Will be looking forward to your other postings ... if I can't do the traveling myself, seeing it through your eyes and your thoughts is not only the next best thing but a real, *real* treat!


L.C.McCabe said...


I did send you a quick message, because I was surprised to see your name online at that time. It was early my time and I was trying to calculate what time it was on your side of the world. I was wondering if you were suffering from insomnia.

Anyway, thanks for stopping by.

It does sound like your wife and I had totally different itineraries when it comes to sightseeing in Paris.

In answer to your question, yes, Notre Dame was the setting for victor Hugo's novel about Quasimodo. It is alas, just one more classic piece of literature that I have yet to read. What I have read in my life could fill a modest sized library, what has been published and I haven't read could fill warehouses.

Upon reflection, the gathering of crowds outside the cathedral reminds me of the bank steps on Yonge Street in Toronto, Canada. During a visit I made there during the summer, many years ago, people gathered on the steps of this one bank. As the hour grew later, the more people were congregated.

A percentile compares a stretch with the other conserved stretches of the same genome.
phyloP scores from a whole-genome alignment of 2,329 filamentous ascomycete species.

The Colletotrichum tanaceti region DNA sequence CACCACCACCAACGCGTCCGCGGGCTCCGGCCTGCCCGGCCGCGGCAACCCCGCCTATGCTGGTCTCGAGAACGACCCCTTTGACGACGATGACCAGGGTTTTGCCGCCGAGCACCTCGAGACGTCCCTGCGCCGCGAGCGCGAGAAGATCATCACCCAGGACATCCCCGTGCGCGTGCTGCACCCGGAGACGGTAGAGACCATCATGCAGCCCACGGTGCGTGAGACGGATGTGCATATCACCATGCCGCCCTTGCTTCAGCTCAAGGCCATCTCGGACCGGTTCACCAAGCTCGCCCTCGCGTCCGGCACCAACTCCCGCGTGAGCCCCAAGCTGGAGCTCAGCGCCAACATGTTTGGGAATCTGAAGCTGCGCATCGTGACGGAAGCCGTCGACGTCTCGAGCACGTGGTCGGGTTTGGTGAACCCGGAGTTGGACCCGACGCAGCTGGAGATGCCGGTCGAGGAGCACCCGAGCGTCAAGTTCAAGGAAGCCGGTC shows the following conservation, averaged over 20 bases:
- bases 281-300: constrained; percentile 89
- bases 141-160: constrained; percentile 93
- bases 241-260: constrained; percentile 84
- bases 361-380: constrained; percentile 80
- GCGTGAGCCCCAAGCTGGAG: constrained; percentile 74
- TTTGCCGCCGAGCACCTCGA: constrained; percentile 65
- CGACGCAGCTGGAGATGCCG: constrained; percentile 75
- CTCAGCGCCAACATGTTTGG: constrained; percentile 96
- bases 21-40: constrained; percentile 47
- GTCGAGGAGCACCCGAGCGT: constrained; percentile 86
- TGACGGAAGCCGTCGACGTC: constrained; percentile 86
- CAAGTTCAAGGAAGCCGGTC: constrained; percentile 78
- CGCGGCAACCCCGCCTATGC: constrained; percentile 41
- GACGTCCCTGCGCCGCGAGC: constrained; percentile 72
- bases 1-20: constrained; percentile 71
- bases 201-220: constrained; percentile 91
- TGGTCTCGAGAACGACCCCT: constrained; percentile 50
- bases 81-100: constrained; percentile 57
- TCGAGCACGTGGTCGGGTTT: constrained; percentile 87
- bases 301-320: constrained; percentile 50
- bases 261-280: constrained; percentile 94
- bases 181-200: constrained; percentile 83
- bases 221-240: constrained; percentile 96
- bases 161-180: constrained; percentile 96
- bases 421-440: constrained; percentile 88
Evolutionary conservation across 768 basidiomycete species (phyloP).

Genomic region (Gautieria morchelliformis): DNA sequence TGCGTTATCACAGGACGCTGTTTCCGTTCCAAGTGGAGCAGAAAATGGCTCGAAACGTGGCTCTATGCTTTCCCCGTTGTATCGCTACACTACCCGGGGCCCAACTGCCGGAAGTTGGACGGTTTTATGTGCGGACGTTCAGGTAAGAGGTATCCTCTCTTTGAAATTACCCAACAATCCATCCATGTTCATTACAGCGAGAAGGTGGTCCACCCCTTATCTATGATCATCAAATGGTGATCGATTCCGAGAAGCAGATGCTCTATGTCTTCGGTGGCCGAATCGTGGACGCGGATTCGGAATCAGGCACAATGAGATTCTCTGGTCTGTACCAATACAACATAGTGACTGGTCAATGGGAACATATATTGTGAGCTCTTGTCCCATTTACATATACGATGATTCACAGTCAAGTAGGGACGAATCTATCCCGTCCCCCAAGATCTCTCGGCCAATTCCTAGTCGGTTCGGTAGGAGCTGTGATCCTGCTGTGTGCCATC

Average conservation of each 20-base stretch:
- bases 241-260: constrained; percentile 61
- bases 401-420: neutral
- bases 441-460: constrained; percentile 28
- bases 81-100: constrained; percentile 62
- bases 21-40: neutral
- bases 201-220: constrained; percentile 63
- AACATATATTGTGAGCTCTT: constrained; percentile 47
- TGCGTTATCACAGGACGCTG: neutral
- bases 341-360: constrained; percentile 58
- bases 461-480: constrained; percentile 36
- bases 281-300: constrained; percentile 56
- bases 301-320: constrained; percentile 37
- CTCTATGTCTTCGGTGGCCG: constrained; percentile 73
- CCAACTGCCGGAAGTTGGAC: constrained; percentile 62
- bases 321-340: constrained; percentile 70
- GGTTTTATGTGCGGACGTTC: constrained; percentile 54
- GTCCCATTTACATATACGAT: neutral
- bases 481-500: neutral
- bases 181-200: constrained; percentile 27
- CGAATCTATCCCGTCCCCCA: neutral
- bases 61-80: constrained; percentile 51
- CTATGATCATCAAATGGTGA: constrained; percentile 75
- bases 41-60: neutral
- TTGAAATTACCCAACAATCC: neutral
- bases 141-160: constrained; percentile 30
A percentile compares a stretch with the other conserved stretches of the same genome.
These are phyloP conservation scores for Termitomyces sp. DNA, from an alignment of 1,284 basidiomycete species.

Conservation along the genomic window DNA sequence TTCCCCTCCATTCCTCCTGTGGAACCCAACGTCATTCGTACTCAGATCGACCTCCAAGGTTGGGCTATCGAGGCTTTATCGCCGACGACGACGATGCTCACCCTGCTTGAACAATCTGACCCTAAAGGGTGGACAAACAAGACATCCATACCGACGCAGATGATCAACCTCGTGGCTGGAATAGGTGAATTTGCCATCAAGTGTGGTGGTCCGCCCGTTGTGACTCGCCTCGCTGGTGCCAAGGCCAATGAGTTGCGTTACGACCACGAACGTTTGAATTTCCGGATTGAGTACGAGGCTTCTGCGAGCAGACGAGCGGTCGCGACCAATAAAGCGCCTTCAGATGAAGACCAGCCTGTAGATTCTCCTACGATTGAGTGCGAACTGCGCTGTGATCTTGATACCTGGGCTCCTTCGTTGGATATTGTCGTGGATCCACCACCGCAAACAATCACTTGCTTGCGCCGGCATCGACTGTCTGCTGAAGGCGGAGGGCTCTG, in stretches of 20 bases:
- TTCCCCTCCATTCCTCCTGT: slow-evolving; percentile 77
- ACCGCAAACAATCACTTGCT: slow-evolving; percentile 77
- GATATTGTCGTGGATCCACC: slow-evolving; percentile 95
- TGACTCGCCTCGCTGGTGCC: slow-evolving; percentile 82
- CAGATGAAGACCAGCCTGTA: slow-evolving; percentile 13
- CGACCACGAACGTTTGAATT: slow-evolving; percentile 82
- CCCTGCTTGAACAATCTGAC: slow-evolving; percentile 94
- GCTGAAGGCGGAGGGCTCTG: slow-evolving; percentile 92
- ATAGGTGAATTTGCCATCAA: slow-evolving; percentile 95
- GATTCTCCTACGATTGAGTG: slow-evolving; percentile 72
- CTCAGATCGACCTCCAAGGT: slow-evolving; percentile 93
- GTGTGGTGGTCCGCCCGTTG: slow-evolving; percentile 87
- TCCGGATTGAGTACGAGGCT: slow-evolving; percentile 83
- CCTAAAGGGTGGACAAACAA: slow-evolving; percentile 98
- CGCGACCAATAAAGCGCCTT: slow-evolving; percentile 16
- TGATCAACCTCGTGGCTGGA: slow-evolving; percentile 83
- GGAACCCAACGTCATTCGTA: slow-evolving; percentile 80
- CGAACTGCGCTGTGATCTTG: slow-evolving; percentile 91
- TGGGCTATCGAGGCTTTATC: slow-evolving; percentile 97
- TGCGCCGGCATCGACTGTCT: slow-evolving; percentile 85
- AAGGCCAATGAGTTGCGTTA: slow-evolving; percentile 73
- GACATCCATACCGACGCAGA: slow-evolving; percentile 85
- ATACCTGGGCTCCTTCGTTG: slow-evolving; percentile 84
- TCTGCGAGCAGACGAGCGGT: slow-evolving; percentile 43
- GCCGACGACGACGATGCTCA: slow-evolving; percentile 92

It seemed to be a meeting spot and/or a place to just "hang out."

Oh, and I wouldn't characterize the stores around Notre Dame as a commercial district. There were probably ten different souvenir shops that had T-shirts, scarves, posters, etc. that had not only images of the cathedral but kitschy Paris and Eiffel Tower motif.

We did not go in any of those shops just looked at their offerings on the racks on the sidewalk.

Nothing appealed to me.

There were also brassieries across the street, but we did not want to even consider them due to the proximity meaning that they were only catering to tourists and we wanted to find restaurants that locals would be more likely to frequent.

We did see a sign for a "Subway" Sandwich shop on the left bank of the Seine.

It made us shake our heads and go "noooooo."

We did not travel thousands of miles to get something we can eat that anytime at home.

I have a lot more to post. Now, if I can find the time...


L.C.McCabe said...

Lillian wrote: